Do marketers ruin everything they get their hands on?
The evidence suggests yes.
Along comes a new platform or social media app and before you know it it’s a torrent of marketing broadcasts and adverts. Eventually, people will either move elsewhere or try and find a way to block the broadcasts and adverts.
But it doesn’t need to be that way.
In this episode of Marketing Made Simple let’s look at how we can engage and not enrage our customers when a new app or platform comes along.
This is the 11th in a new series of videos under the “Marketing: Made Simple” banner. I’ve been doing marketing tips videos for a while but putting them out under the title, Marketing and Finance TV. Whilst this title works for my podcast, I rarely talk about finance subjects in my videos. So it makes sense to focus on keeping marketing simple. Fighting the BS and complexity. Marketing: Made Simple!
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My guest this week is Ian Henderson, an advertising expert behind the infamous, “See it. Say it. Sorted” campaign.
We talk about how advertising has changed in the digital age and why annoying advertising is sometimes the best way to get a message across.
Welcome to episode 217 of the Marketing and Finance Podcast.
What you’ll hear about in this episode
What is the UK’s most annoying advert?
How annoying adverts can still be successful
How advertising has changed in the digital world
The differences between old-style and new adverts
The three steps to creating a successful advertising campaign
A financial services company doing well with ads
Who is Ian Henderson?
Ian has been an advertising copywriter for many years, producing ads for cars and whiskeys at London agencies. He became interested in brand development, particularly for complicated businesses.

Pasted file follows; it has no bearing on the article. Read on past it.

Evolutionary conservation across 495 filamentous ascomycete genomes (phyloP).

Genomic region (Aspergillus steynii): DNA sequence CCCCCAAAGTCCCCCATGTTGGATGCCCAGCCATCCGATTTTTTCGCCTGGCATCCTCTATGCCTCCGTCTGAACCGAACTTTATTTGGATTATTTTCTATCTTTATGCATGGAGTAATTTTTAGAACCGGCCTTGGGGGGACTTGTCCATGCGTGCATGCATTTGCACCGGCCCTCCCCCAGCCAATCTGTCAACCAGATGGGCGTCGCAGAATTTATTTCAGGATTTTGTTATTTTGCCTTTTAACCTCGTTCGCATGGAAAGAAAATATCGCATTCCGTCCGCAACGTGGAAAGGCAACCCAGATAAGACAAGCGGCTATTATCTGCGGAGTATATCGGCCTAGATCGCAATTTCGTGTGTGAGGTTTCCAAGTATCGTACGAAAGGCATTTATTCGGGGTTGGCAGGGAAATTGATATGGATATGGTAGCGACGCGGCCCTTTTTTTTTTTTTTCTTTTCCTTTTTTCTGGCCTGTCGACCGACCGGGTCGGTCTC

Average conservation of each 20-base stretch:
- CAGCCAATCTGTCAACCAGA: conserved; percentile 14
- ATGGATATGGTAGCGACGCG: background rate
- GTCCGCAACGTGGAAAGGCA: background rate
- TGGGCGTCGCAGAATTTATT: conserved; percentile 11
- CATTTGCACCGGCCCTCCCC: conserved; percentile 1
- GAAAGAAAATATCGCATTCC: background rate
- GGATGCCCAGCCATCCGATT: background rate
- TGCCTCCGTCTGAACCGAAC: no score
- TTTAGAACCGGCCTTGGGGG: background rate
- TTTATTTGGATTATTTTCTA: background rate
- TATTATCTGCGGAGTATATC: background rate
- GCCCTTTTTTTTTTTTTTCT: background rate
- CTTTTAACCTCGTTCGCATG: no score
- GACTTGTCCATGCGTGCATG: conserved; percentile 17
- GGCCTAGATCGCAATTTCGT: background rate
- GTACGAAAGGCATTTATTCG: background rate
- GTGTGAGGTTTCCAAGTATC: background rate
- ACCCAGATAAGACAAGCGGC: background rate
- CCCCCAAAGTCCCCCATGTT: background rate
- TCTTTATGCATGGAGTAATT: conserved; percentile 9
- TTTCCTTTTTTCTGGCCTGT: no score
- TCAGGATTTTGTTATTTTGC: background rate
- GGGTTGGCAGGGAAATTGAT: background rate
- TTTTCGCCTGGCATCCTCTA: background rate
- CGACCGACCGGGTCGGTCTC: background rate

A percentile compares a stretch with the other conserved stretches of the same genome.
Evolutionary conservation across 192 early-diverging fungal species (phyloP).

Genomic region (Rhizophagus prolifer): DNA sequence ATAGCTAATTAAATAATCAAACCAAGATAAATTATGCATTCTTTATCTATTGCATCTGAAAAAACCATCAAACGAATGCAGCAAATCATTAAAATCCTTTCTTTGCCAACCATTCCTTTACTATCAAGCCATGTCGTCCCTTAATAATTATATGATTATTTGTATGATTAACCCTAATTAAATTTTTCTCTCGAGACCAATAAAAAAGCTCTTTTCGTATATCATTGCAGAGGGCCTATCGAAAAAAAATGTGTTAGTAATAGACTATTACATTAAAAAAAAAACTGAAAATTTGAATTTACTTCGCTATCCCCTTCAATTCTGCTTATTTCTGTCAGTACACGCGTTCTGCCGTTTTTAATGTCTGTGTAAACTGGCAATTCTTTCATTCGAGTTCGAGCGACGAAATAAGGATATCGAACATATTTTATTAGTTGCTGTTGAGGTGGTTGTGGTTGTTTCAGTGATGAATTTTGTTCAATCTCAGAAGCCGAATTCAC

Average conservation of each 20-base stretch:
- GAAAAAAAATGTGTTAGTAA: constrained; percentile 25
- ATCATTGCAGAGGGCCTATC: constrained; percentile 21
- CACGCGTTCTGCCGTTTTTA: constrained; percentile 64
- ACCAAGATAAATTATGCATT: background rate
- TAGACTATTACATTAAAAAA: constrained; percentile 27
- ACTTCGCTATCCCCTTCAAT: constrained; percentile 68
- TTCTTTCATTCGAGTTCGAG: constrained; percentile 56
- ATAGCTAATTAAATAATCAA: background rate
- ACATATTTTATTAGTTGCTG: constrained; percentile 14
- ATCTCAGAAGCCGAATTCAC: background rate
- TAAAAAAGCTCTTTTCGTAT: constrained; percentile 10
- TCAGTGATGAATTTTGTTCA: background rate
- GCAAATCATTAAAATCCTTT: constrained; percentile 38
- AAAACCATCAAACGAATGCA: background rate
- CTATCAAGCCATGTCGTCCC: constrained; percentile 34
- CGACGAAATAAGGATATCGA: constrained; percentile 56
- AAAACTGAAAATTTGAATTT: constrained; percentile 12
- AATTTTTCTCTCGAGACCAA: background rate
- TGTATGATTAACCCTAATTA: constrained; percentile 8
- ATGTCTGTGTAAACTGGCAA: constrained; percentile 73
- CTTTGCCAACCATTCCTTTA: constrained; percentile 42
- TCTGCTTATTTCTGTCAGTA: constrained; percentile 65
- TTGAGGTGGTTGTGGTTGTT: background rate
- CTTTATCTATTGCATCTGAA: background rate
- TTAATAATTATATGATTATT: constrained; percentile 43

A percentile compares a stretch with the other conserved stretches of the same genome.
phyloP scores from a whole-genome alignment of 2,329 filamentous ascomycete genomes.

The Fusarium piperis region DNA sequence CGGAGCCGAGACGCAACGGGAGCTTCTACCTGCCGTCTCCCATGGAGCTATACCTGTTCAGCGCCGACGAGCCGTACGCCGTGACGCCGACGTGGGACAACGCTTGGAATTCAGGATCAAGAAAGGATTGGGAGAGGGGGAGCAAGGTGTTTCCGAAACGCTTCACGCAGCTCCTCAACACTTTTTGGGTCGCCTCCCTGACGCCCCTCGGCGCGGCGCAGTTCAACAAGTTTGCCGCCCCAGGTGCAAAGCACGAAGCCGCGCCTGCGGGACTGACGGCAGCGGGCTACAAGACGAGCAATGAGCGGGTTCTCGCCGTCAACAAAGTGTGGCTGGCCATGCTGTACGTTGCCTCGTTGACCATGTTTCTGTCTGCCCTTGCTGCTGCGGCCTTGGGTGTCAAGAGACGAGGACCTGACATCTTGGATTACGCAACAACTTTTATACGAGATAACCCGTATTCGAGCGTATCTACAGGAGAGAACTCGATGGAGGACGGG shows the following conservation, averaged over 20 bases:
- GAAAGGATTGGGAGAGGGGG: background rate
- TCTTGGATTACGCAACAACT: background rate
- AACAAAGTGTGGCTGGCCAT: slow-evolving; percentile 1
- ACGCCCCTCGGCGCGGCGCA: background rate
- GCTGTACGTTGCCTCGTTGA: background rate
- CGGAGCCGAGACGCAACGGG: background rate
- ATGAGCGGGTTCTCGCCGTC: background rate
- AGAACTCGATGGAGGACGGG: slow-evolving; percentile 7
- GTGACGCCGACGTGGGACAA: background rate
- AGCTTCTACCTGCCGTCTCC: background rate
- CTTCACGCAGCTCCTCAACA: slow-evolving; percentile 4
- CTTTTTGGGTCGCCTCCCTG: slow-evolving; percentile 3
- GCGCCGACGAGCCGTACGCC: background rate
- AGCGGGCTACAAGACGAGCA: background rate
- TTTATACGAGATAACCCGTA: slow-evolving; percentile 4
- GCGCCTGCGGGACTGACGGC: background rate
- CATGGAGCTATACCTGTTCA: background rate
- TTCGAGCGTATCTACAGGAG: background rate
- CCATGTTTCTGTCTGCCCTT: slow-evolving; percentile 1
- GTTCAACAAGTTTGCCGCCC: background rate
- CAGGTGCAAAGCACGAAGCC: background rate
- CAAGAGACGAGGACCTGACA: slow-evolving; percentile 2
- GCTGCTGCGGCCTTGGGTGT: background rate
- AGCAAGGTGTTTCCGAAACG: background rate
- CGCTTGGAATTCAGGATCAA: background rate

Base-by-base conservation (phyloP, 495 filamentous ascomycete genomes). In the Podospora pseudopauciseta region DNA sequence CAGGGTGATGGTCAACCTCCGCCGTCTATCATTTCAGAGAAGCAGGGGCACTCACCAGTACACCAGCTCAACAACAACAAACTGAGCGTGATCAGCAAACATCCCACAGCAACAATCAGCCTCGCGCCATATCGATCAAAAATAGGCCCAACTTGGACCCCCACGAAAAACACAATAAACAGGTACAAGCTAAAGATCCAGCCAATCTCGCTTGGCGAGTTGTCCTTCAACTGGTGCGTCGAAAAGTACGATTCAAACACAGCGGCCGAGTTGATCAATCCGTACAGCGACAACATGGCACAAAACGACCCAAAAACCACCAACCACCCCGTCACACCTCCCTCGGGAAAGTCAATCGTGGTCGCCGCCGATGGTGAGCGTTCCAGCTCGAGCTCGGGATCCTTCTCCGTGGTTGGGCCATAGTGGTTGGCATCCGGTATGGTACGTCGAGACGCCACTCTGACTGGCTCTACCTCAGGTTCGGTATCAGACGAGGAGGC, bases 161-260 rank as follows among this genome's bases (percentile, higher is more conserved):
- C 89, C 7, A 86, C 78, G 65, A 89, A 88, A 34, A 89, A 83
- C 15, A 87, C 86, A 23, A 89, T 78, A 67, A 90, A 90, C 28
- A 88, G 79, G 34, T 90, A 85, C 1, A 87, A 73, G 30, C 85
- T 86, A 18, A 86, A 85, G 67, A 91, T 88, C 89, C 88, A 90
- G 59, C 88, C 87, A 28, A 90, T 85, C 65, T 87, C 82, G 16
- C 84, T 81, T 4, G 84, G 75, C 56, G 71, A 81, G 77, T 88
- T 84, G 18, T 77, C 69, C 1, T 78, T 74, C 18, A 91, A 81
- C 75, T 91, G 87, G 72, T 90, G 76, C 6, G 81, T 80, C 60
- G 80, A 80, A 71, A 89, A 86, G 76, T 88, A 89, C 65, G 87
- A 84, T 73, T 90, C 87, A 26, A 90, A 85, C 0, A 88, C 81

His business, AML Group, have been working in this area for about eight years. They describe their service as: “simple ideas for complicated businesses.” That covers things like technology, counter-terrorism, law and international finance.
It also includes retirement life insurance – anything that’s highly regulated and therefore difficult to communicate to potential customers so they understand what businesses do.
Summary of our chat
AML Group created the “See it. Say it. Sorted” advert on behalf of British Transport Police to encourage people to report anything suspicious at train stations. While it was voted the most annoying advert in the UK, Ian explains that it’s resulted in a 90% increase in incident reporting.
The old model of TV ads for large companies in the financial services sector, using a top-down push method, is outdated in the world of social media. Consumers are empowered now, and we have grassroots movements created by people we trust more than organisations. Brands are now trying to replicate this for business growth.
Ian says that the old ways of advertising still work, and it allows companies to reach large numbers of people fast. On the other side, creating pull messages is increasingly popular. The audience creates stories and builds participation. This is both cost-effective and removes barriers that prevent people from taking action.